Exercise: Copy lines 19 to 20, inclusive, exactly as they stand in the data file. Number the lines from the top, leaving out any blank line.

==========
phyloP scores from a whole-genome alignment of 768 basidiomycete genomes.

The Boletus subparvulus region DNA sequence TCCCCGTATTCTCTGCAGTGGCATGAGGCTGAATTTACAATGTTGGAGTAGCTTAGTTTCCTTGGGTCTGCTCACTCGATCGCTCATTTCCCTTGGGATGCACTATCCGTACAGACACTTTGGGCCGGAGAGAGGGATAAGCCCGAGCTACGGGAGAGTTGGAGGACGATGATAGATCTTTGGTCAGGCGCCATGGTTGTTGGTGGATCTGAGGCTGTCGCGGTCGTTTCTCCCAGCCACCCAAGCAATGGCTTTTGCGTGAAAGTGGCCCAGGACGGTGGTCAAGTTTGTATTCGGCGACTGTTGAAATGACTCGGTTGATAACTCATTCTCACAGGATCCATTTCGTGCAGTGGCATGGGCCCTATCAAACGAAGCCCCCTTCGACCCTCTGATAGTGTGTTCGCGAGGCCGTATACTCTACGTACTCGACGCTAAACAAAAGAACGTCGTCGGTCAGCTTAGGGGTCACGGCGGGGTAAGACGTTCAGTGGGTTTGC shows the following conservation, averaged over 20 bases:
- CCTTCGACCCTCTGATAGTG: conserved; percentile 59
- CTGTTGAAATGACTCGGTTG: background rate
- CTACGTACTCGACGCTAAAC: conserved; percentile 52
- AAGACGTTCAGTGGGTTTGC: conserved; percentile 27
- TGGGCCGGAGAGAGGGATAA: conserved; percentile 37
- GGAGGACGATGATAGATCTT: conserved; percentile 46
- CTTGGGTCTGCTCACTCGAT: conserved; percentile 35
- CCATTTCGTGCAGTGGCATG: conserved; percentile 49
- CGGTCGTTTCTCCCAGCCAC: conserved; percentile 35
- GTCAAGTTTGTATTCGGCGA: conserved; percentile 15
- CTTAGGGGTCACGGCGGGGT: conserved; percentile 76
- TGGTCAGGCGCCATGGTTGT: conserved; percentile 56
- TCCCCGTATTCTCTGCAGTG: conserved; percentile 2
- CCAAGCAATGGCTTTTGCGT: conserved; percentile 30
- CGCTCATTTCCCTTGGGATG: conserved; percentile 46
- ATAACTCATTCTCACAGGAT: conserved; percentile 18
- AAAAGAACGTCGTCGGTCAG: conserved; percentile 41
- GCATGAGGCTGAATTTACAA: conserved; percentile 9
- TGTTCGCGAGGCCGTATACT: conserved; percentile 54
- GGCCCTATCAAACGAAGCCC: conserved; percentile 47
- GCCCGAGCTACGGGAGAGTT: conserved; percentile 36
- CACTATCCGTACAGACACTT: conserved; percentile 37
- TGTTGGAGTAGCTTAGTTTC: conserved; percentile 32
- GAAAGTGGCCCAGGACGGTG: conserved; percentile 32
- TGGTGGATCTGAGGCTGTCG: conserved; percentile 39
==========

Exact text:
- AAAAGAACGTCGTCGGTCAG: conserved; percentile 41
- GCATGAGGCTGAATTTACAA: conserved; percentile 9